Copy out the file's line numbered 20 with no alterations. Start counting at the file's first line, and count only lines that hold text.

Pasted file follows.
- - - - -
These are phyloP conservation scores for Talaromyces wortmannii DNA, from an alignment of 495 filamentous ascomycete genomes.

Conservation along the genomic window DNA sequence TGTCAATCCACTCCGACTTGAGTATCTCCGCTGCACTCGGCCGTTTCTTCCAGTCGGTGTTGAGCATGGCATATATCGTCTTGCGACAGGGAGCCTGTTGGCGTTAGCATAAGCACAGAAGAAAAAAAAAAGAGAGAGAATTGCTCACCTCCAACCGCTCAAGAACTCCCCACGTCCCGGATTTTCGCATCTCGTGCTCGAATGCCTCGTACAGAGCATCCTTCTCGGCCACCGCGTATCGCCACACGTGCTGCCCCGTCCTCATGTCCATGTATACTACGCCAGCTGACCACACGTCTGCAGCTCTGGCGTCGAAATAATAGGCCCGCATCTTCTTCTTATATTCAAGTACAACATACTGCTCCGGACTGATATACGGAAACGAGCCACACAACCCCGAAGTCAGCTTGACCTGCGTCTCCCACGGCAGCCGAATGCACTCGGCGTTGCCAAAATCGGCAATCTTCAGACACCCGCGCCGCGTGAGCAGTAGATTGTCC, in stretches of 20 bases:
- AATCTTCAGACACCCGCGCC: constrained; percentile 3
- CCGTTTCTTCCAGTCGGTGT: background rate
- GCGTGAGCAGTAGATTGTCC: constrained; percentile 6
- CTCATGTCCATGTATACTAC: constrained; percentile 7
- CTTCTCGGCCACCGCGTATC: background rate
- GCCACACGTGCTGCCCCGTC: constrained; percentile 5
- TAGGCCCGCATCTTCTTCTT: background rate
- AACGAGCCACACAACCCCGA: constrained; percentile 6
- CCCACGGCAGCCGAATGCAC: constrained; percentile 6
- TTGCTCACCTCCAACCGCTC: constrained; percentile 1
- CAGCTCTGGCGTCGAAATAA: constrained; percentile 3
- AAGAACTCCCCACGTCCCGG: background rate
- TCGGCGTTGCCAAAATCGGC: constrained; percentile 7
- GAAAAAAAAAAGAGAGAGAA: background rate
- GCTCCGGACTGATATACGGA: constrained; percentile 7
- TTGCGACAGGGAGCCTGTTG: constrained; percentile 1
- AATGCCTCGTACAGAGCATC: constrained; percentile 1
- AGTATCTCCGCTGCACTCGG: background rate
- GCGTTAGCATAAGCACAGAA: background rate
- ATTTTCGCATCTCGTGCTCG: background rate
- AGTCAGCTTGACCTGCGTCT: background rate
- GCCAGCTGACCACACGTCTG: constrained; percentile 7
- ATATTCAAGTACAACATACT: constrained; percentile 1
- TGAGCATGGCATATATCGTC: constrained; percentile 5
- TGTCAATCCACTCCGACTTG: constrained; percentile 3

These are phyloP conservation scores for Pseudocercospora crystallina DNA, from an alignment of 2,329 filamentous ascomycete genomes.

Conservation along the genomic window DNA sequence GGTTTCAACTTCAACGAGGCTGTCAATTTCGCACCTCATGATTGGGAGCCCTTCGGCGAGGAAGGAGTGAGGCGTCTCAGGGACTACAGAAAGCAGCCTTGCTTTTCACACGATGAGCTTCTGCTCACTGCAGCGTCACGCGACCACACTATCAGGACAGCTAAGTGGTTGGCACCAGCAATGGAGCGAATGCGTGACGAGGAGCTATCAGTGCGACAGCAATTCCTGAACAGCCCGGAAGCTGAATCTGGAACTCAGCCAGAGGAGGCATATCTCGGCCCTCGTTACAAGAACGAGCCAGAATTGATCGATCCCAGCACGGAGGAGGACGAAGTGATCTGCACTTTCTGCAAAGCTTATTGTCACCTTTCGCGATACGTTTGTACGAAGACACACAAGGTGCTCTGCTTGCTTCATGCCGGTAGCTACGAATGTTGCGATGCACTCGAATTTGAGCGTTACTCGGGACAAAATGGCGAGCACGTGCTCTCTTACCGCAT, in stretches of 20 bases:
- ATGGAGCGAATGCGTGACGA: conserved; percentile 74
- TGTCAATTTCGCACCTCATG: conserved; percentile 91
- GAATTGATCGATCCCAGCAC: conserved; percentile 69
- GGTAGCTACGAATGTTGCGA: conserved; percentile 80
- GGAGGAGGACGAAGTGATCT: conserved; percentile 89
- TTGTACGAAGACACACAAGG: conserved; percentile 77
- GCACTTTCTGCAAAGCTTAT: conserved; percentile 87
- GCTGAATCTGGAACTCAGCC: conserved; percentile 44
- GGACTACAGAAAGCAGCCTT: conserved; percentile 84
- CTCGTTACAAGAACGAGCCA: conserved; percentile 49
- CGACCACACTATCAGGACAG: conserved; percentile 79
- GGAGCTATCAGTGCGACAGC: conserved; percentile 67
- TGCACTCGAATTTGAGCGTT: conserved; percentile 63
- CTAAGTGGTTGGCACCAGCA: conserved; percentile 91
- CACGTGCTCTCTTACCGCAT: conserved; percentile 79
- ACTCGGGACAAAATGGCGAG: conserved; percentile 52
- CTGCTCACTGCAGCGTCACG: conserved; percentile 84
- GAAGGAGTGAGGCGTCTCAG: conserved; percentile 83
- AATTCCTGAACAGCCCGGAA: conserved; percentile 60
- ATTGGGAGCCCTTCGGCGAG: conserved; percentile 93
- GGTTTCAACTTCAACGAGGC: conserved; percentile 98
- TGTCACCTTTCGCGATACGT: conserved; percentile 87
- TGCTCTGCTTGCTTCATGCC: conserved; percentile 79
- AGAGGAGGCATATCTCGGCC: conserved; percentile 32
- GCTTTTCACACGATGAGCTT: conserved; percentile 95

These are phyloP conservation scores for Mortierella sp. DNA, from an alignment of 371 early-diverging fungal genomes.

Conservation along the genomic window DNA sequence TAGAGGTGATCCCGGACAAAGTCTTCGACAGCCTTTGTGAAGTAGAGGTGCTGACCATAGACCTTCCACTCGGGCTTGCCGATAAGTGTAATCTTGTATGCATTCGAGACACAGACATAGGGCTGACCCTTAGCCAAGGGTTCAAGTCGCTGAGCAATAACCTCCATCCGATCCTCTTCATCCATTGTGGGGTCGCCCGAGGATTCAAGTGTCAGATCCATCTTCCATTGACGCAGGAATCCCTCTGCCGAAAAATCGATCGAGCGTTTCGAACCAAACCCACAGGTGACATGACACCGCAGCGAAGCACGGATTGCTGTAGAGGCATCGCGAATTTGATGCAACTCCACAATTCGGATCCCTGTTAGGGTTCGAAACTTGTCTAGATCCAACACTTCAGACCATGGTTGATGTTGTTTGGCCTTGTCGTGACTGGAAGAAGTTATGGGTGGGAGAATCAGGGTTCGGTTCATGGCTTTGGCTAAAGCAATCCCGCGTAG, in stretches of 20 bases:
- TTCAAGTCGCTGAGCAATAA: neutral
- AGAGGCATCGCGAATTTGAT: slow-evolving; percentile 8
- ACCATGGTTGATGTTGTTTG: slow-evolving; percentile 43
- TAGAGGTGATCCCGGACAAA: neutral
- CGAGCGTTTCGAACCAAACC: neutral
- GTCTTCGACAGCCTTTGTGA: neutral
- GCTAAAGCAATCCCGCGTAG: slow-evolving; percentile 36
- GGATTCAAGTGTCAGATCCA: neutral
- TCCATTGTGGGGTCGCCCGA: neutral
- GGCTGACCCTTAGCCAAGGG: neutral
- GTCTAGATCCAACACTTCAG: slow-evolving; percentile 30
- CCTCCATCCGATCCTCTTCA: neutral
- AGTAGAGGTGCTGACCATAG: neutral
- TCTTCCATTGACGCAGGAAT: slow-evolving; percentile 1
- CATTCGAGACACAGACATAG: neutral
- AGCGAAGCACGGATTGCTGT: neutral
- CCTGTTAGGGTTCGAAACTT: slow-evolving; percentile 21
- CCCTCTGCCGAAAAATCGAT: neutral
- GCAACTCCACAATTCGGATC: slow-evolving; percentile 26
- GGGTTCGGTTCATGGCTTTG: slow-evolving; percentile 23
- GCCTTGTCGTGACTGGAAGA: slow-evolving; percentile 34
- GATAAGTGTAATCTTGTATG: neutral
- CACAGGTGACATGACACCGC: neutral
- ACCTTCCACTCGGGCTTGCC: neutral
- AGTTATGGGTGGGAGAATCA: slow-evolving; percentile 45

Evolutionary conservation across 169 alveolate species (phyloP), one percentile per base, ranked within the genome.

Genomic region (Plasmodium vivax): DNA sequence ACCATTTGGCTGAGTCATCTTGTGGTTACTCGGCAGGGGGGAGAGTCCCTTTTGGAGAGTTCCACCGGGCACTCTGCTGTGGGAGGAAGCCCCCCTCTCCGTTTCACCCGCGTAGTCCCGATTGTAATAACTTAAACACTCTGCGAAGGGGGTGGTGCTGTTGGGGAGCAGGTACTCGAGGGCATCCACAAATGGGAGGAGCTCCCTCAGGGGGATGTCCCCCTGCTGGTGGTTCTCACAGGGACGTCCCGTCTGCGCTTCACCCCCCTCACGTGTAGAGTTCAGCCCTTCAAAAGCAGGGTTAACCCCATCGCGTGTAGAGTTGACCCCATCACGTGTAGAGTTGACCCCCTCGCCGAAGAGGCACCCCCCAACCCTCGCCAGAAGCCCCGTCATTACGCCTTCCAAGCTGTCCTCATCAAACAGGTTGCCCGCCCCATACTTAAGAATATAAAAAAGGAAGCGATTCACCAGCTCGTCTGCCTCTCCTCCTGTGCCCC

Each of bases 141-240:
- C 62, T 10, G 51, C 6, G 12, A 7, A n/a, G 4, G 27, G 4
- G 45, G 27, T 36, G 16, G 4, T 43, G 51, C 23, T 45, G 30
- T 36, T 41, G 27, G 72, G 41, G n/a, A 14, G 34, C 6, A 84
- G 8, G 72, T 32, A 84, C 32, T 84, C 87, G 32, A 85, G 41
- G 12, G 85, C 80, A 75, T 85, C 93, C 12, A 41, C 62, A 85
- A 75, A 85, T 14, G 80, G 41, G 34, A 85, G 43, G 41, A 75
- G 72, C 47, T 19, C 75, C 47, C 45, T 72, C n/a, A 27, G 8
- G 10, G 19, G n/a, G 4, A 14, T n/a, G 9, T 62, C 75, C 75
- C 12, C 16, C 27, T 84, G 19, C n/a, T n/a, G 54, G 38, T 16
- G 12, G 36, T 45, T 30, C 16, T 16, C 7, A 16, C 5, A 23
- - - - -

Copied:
- AGTATCTCCGCTGCACTCGG: background rate